Of course, no one else that he would have had to bring back had Linda’s skills and knowledge — so perhaps it was simply an attempt to recover a valuable resource, after all. Charles would certainly portray it as such if he was questioned on his decision to give her a chance to explain herself and come back into line.
“Now Linda,” Charles protested calmly, “that just isn’t so. They would have been enthralled, I am certain. Used to advance the story that Abigail had been the attacker. At the very worst, when their year as thralls was coming to an end they would have been fast tracked to participate in the project and kept safely out of the way until we could be certain of their lasting silence. But they wouldn’t have been harmed.”
Which was bullshit, of course, but admitting it would have done Charles’ cause no good. Most likely Lewellyn would have left one of them alive and enthralled to spread his story. The others would probably have been used to revive Salvatore, so that he could remove himself from the picture — out of sight, out of mind, and unquestioned until The Project was complete and the next phase of The Aliance’s plans was underway. The wounded one would perhaps have disappeared — with blame given to a blood crazed Abigail — to The Aliance’s new facility for proper observation and experimentation…. or perhaps drained and left as the final nail in Abigail’s damnation.
Not that Lewellyn’s plan to provide The Center and the local supernatural community a villainess monstrous enough to take the blame, unquestioned, for any of The Aliance’s activities that came to light had worked. If anything, Lewelyn’s utter failure was only going to bring more attention to his — and Salvatore’s — actions.
It didn’t help that the victors wrote the histories, and Abigail had somehow managed to kill Lewellyn and Salvatore. Even with his access to the reports that were forwarded to The Center, Charles found his credulity strained. A vampire whose first blood had been a faerie? And not just a faerie, but a changeling? A faerie noble?! It boggled the mind. She had the potential to eclipse even The Circle of Twelve in power, given time. And Lewellyn had completely failed to bring her in — as an ally or a subject to examine. It was a travesty of a failure on the Director’s part.
“You’re lying to me, Charles,” Linda said grimly. “Don’t. If Lewellyn had drained the others enough to enthrall them, Emma wouldn’t have survived. He knew that.”
Charles scoffed. “She would have come back as a ghoul, Linda.” If she wanted to throw his name at him in an attempt to exert some level of mystical control, he could return the favor. “She would have lost her life in exchange for immortality. A more than fair trade.”
“There is no guarantee that she would survive,” Linda countered, “and every likelihood she would not.” Charles started to explain, but Linda overrode him. “No, Charles. She would not have survived being sent to The Alliance for treatment. Not when you were already breaking down and shipping out. Don’t bullshit me, Charles. Your masters treated my people as expendable, and that is not acceptable to me. I’ve made up my mind. I’m out.”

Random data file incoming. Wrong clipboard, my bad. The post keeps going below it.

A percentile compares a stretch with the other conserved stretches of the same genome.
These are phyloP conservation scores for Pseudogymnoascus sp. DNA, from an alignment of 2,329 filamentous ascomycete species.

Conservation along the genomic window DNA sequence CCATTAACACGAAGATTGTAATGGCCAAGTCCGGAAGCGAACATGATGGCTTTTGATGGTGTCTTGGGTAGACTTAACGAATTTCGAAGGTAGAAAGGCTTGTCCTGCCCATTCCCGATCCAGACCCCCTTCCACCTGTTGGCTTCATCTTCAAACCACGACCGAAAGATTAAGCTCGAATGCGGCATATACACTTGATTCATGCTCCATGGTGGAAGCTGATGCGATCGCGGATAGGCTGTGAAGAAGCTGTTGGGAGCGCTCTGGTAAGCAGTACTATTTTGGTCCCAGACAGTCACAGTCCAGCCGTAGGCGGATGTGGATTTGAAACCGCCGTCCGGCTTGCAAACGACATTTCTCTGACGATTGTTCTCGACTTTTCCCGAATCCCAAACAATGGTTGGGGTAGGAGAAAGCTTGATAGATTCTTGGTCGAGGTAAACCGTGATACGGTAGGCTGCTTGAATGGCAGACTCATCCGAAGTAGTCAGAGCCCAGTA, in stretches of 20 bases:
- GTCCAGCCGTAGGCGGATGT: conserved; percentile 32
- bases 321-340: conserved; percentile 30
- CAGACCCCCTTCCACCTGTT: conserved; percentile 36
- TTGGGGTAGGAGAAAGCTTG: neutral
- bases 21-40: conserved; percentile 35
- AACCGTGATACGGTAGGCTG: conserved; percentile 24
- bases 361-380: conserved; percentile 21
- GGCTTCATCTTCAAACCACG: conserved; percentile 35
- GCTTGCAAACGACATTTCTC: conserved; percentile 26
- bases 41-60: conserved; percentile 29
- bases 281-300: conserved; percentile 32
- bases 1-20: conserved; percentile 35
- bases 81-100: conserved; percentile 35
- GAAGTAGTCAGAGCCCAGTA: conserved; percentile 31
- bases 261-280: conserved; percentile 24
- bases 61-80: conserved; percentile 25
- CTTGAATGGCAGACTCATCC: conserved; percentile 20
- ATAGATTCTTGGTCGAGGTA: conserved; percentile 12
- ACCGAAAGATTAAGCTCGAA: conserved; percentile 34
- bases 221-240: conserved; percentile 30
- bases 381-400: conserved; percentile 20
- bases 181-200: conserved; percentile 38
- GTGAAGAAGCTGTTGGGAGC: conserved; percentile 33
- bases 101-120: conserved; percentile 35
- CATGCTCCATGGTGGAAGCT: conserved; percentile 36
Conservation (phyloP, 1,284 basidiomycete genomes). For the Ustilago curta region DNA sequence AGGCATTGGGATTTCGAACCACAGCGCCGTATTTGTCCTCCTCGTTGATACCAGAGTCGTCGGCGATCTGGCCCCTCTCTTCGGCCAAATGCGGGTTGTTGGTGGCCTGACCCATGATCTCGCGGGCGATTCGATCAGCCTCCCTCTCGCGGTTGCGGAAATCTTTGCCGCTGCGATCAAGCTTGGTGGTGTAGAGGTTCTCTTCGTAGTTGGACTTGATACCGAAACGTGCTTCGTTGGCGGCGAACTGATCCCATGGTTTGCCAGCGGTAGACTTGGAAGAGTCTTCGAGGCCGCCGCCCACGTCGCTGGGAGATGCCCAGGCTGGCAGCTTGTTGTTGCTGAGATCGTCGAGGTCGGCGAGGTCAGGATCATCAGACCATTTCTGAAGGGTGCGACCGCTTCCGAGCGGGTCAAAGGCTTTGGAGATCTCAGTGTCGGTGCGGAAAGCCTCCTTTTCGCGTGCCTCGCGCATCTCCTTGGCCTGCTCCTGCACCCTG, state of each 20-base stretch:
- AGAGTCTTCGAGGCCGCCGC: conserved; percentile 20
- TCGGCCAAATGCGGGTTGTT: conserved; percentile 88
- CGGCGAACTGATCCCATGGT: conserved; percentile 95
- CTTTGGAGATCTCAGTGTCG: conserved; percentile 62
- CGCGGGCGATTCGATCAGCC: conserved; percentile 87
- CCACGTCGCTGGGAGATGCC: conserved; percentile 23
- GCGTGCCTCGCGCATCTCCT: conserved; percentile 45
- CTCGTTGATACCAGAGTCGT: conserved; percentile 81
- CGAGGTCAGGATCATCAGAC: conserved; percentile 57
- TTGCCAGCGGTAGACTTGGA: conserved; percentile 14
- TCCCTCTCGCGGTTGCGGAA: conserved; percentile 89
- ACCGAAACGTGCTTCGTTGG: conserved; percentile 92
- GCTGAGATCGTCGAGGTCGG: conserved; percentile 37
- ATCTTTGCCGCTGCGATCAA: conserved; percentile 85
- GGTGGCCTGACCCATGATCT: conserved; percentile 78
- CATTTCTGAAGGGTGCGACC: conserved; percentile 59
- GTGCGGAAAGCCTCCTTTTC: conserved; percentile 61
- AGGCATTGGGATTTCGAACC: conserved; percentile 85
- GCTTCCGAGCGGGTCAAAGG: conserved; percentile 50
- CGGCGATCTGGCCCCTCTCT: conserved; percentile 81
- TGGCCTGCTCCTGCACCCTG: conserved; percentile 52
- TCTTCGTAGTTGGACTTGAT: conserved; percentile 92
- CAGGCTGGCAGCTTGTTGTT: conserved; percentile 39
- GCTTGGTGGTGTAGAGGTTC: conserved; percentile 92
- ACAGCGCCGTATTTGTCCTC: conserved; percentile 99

“Linda,” Charles said softly, “The Alliance isn’t something people leave. You know that better than most.”
Linda barked a laugh: bitter and angry. “Oh, yes. You are referring, perhaps, to the geases Lewellyn slipped into the mix when The Alliance worked it’s magic and freed me from my Father? I made my payment for that, Charles. Being chained to your masters’ service on top of it was not part of the deal.”
“Perhaps not,” Charles conceded, “but it is still a fact. You’ve made your protest. It has been noticed. Now come back before we are forced to take exception.”
This time there was a vindictiveness in Linda’s chuckle. “No, Charles. In fact, I am calling to make sure that you understand fully: I am out. Don’t worry about Lewellyn’s cheat. Any geas can be broken if you have enough power to sacrifice to it — and I have been raising witches for decades. Teaching them to harness their auras, strengthen them — and release them into the world. I was raised by fae. I may only be human, but no other mortal is better at working with essence than I. I have harvested more than enough to do the deed — and if you think I won’t because it would mean breaking The Alliance’s stranglehold on my Father’s geases…. Archarel is dead, Charles. Dead and gone. There is no one left to collect the debts he bound me with. With this, I am truly free. Of everyone.”
“Linda,” Charles began to protest — but she interrupted him again.
“No, Charles,” she said sharply. “Don’t try to convince me otherwise. It is already done. I am only contacting you now to make certain that you — and your masters — know it. I swore myself to secrecy in the exchange I made for my freedom from Archarel, and I will keep that oath. Your masters have nothing to fear from me, but neither do they have any hold over me. Not anymore. Once you are gone, I will disappear more thoroughly than my sister did, Charles. That’s all I want.”
Charles sighed. He believed her — not that it did any good. “That isn’t how this works, Linda,” he said. “The Alliance doesn’t keep it’s secrets by allowing people who know them to walk away. If you try, I will be forced to order my people to deal with you.”